EXPLAINER: Break in case of killings of 4 Idaho students
An arrest has been made in the November fatal stabbings of four University of Idaho students, a case that shocked the small college town and seemed to perplex investigators for weeks.
Here is a look at what is known about the killings, and the latest developments.
WHAT WAS THE BREAK IN THE CASE?
Bryan Christopher Kohberger, 28, was arrested early Friday morning by the Pennsylvania State Police at a home in Chestnuthill Township, authorities said. He is being held for extradition to Idaho on a warrant for first degree murder, according to arrest paperwork filed in Monroe County Court. Latah County Prosecutor Bill Thompson said investigators believe Kohberger broke into the students’ home “with the intent to commit murder.” He is being held for extradition to Idaho on a warrant for first degree murder. An extradition hearing is scheduled for Tuesday and authorities, citing Idaho law, declined to discuss details like what led them to the suspect or a possible motive.
WHAT IS KNOWN ABOUT THE SUSPECT?
Kohberger is a PhD student in the Department of Criminal Justice and Criminology at Washington State University, which is about nine miles (14.5 kilometers) west of the University of Idaho. He graduated from Northampton Community College in Pennsylvania with an associate of arts degree in psychology in 2018. DeSales University in Pennsylvania said that he received a bachelor’s degree in 2020 and completed graduate studies in June 2022.
WHO WERE THE VICTIMS?
All four were friends and members of the university’s Greek system. Xana Kernodle, 20, was a junior studying marketing. She was from Post Falls, Idaho, and joined the Pi Beta Phi sorority on campus. She lived at the rental home with the other two women who were stabbed, and she was dating Ethan Chapin, who was visiting the night of the killings.
Chapin, also 20, was from Conway, Washington, and was a triplet. His brother and sister also attend UI, and both Chapin and his brother were members of the Sigma Chi fraternity.
Kaylee Goncalves and Madison Mogen were both 21 and friends who grew up together in northern Idaho. Mogen worked with Kernodle at a Greek restaurant in Moscow. She was also a member of Pi Beta Phi.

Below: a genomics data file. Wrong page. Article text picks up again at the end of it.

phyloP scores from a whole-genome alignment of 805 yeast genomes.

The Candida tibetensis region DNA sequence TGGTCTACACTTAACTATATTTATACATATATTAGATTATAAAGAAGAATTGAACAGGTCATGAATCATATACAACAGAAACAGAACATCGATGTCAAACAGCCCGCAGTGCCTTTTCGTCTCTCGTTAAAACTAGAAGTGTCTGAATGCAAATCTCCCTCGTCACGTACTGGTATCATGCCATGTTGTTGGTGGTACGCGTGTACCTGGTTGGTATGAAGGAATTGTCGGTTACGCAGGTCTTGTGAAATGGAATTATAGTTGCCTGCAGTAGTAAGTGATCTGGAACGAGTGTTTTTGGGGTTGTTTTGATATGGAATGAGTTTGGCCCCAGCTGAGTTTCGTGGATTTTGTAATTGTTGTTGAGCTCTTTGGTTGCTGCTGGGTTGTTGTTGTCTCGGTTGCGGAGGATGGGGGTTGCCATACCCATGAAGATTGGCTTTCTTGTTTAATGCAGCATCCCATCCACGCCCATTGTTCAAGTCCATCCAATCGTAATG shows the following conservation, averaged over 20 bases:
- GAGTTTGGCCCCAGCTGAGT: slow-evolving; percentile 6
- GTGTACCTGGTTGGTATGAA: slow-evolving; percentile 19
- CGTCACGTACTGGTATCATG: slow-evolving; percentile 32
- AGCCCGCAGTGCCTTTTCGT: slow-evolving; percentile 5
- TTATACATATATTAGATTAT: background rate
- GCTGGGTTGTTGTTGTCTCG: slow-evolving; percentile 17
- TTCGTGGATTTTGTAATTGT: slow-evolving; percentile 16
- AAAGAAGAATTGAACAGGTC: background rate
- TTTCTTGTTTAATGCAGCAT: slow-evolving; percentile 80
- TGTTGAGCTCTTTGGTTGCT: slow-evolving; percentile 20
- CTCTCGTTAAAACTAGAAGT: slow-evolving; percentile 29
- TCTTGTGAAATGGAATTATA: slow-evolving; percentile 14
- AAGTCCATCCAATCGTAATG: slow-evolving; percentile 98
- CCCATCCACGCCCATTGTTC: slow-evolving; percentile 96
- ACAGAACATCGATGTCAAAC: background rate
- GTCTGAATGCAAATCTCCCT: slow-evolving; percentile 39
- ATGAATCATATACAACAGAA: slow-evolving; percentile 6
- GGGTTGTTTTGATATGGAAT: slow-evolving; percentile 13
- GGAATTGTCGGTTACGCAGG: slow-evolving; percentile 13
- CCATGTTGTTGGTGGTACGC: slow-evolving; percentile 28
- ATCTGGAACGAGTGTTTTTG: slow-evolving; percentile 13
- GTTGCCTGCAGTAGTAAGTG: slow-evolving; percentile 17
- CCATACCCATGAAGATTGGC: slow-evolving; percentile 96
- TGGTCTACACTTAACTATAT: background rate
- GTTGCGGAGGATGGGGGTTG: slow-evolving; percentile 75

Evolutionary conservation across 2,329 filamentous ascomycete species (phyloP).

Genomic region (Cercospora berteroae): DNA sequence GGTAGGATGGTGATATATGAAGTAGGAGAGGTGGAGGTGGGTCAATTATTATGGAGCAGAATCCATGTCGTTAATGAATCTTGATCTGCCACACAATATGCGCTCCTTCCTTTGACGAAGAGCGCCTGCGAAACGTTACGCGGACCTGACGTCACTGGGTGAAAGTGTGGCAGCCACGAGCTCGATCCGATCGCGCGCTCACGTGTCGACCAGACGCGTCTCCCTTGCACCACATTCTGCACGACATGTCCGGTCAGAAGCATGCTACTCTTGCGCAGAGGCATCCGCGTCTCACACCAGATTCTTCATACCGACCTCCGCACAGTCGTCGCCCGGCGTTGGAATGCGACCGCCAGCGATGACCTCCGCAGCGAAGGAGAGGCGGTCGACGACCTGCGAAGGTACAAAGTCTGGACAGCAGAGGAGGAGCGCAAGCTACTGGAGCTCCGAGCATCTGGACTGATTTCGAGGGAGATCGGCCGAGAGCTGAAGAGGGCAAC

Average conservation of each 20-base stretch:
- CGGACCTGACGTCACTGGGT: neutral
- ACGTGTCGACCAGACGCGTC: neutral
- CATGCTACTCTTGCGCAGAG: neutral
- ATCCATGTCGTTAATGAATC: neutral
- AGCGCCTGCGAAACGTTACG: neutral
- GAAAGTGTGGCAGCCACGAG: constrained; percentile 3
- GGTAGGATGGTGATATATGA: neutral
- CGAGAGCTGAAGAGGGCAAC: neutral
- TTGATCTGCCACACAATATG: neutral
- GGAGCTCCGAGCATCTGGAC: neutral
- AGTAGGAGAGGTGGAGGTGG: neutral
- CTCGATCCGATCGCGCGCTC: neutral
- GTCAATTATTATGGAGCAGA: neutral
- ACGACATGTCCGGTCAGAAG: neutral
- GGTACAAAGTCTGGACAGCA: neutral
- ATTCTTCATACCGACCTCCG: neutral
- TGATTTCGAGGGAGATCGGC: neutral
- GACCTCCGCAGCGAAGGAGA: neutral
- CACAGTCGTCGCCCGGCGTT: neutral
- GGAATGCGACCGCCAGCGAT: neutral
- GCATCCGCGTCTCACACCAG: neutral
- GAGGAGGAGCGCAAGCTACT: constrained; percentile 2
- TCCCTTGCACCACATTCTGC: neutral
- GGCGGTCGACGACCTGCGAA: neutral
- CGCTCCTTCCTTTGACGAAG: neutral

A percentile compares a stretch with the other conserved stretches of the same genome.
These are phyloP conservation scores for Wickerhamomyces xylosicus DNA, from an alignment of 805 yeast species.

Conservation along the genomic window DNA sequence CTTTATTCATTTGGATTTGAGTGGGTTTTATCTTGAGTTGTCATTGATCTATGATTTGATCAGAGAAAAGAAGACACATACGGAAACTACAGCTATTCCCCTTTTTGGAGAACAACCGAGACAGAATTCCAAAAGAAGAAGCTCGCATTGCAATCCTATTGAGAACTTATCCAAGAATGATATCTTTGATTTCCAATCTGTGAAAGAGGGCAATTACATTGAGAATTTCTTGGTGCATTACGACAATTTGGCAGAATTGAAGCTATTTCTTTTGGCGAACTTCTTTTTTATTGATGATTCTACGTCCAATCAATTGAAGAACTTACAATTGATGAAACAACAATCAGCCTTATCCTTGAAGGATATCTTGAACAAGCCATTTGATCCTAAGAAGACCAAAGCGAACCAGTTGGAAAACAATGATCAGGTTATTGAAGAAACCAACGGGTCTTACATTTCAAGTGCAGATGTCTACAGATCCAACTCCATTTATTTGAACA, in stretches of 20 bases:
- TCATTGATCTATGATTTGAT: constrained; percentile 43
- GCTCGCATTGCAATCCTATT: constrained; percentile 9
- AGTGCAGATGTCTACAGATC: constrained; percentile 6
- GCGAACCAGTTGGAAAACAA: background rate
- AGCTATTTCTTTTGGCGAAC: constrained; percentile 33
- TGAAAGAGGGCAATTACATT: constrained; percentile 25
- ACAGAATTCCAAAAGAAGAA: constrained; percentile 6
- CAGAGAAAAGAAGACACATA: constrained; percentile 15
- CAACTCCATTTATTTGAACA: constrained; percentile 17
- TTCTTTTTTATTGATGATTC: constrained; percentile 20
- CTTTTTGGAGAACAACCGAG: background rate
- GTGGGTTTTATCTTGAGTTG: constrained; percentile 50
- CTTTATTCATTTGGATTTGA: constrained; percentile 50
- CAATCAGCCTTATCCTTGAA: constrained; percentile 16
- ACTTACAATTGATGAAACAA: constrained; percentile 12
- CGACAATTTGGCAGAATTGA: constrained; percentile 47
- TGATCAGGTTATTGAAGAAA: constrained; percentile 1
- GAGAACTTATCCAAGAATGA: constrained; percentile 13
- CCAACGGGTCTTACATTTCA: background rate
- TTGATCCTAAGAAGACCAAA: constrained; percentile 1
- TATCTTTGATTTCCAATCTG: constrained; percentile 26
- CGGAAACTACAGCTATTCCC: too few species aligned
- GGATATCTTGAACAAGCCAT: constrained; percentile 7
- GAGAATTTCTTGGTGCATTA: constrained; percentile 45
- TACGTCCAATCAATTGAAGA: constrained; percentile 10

Goncalves was a senior majoring in general studies, a member of the Alpha Phi sorority and was planning a trip to Europe next year.
WHAT HAPPENED THE NIGHT AND MORNING OF THE ATTACK?
Goncalves and Mogen went to a bar, stopped at a food truck and then caught a ride home around 2 a.m. on Nov. 13, according to a police timeline of the evening.
Chapin and Kernodle were at the Sigma Chi house just a short walk away and returned to Kernodle’s house around 1:45 a.m., police said.
Two other roommates who live in the home were also out that evening, but returned home by 1 a.m., police said. They didn’t wake up until later that morning.
After they woke up, they called friends to come to the house because they believed one of the victims found on the second floor had passed out and wasn’t waking up. At 11:58 a.m., someone inside the home called 911, using a roommate’s cell phone. Multiple people talked with the dispatcher before police arrived.
Police found two of the victims on the second floor of the three-story home, and two on the third floor. A dog was also at the home, unharmed.
Autopsies showed the four were all likely asleep when they were attacked, some had defensive wounds and each was stabbed multiple times. There was no sign of sexual assault, police said.
WERE THE VICTIMS TARGETED?
It’s unclear whether the killer or killers knew the victims. Police and the county prosecutor’s office have released confusing — and at times contradictory — statements.
Investigators say nothing appears to have been stolen from the home.
WHAT WAS THE RESPONSE FROM POLICE AND THE COMMUNITY?
Police initially said there was no threat to the community of 25,000 nestled in the rolling Palouse hills, then later walked back that statement. Many residents have been fearful since the slayings.
The University of Idaho has allowed students to switch to fully remote learning.
The university has also hired an additional security firm to help with campus safety. Students can request escorts while on campus.
Associated Press writer Mike Balsamo contributed from Washington.
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